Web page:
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A month after Kentucky's governor and superintendent of public instruction began visiting each of the state's 120 counties to promote greater community involvement in education reform, members of the state legislature's joint education committee announced that they,3too, would leave the marble halls of Frankfort to discuss school improvements.

Traveling in two separate vans, the 30-member legislative panel will visit 15 cities over a three-month period, conducting public hearings in each city, according to Roger L. Noe, chairman of the House education committee.

The hearings are intended to "generate enthusiasm for educational reform" and provide a forum for educators, civic leaders, and citizens to present their views on how best to reform the state's schools, Mr. Noe said.

The public hearings will probably culminate in the late summer or6early fall with a three-day summit meeting in which education-reform leaders will meet with the state legislators to discuss what measures to include in the joint education committee's reform package, according to Mr. Noe.

The state attorney general has asked the West Virginia Board of Education to encourage county school districts to use the services of local prosecuting attorneys ratherel5lthan spend large amounts of taxpayers' money hiring outside legal counsel.

In a memorandum sent to members of the board, Attorney General Charles Brown asked that no county board of education be permitted to spend more than $25,000 a year on outside legal counsel employed on an hourly basis unless it has the approval of the state superintendent of schools.

Mr. Brown said county school boards should utilize the legal services of the local prosecuting attorney or other salaried legal counsel, according to Darrell F. Daniels, a spokesman for the attorney general's office.

"We aren't saying, 'Don't spend,"' Mr. Daniels said.

"We just think the state superintendent should have some say with excessive amounts of taxpayers' money."

The state superintendent should permit county boards to contract for legal services in excess of $25,000 if such a contract is necessary to avoid a conflict of interest or to provide a necessary legal skill not available in the prosecuting attorney's office, according to Mr. Brown.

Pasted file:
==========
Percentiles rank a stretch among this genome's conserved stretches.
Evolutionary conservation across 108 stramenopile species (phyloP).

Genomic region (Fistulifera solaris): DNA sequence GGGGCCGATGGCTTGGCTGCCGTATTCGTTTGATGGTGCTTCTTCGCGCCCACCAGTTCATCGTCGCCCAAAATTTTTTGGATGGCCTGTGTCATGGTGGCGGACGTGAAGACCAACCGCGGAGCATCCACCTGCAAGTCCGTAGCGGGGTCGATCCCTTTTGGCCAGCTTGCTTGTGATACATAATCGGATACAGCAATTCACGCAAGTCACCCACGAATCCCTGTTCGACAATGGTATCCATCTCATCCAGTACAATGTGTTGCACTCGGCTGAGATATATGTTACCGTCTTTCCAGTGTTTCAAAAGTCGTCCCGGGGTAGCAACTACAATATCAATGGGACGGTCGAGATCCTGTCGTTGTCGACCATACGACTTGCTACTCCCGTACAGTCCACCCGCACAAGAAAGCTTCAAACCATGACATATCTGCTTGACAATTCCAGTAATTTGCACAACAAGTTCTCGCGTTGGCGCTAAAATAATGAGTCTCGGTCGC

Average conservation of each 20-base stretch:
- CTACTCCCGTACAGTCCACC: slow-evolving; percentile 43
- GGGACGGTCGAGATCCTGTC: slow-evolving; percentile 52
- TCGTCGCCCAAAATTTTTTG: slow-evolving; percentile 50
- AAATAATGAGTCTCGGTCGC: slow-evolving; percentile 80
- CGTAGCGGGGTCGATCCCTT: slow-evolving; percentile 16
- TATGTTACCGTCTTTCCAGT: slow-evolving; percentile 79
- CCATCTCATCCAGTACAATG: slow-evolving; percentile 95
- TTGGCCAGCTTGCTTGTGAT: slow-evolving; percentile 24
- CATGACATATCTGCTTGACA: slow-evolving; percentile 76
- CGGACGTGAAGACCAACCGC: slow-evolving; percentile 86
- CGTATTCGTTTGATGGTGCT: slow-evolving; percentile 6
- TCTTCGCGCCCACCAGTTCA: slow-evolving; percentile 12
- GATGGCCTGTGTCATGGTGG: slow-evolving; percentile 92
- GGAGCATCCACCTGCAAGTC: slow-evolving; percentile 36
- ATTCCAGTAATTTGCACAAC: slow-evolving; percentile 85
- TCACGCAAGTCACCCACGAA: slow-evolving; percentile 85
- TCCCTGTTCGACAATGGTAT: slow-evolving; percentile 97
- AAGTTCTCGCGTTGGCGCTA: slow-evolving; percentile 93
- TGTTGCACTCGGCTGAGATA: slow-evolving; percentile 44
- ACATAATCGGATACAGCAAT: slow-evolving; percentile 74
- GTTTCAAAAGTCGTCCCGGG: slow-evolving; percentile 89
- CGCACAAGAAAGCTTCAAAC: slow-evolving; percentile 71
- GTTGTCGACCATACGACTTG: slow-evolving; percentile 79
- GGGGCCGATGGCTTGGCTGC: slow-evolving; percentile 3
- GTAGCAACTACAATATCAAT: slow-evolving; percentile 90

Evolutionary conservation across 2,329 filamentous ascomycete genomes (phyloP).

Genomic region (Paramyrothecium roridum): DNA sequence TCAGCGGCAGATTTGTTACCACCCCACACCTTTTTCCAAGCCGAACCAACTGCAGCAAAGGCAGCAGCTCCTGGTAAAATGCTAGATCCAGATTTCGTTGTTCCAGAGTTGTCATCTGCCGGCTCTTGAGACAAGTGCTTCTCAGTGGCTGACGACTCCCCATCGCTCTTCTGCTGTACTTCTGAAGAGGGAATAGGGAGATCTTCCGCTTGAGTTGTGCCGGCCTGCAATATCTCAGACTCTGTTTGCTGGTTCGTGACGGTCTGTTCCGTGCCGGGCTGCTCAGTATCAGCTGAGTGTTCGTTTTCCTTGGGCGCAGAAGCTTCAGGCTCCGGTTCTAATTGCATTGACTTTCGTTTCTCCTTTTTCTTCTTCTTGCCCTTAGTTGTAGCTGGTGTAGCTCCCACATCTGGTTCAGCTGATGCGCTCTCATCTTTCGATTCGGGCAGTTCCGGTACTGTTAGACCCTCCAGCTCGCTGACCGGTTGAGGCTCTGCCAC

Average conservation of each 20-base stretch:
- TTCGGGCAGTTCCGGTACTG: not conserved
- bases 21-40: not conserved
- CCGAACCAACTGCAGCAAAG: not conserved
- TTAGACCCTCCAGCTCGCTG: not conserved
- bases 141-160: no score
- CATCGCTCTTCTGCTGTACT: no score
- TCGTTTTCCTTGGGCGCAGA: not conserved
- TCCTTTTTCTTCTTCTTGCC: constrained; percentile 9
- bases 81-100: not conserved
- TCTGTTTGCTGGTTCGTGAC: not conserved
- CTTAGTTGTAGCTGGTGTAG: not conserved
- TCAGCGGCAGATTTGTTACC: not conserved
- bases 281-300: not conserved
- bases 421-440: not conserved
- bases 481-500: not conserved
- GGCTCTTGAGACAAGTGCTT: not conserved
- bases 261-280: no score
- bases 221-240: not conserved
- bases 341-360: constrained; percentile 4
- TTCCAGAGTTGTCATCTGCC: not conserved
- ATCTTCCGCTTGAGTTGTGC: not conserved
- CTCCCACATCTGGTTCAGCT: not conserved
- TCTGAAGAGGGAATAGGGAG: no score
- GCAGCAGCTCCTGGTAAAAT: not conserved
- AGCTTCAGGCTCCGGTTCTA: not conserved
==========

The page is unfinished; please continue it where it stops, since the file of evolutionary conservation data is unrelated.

The memorandum was issued in response to reports that several county school boards, the Kanawha county school board in particular, were spending "excessive amounts" of taxpayers' money for outside legal counsel, Mr. Daniels said.


The South Carolina Board of Education has adopted new statewide standards for student conduct and discipline.

The regulations, which were passed earlier this month, define three levels of inappropriate student behavior--disorderly conduct, disruptive conduct, and criminal conduct--and suggest possible disciplinary sanctions.

The state's Education Improvement Act of 1984 required the board to develop the statewide code. Until now, each district had developed its own standards, said Barbara S. Gainey, a public-information specialist with the education department.

Examples of disorderly conduct include tardiness, cheating, lying, and truancy. Possible sanctions for such conduct include a verbal reprimand, withdrawal of privileges, detention, corporal punishment, or in-school suspension, according to Ms. Gainey.

Disruptive conduct includes the use of an intoxicant, fighting, and minor vandalism. If disorderly conduct occurs three or more times, it also might be reclassified as disruptive conduct. Possible sanctions for disruptive conduct include temporary removal from class, in-school suspension, transfer, or expulsion, Ms. Gainey said.

Criminal conduct is an action that results in violence to oneself, others, or the property of others. The usual sanction for such actions would involve the immediate removal of the student from school and the intervention of local police or the school board, according to Ms. Gainey.

The new standards still give individual school systems the leeway to determine which sanctions they will use in each instance, she said.


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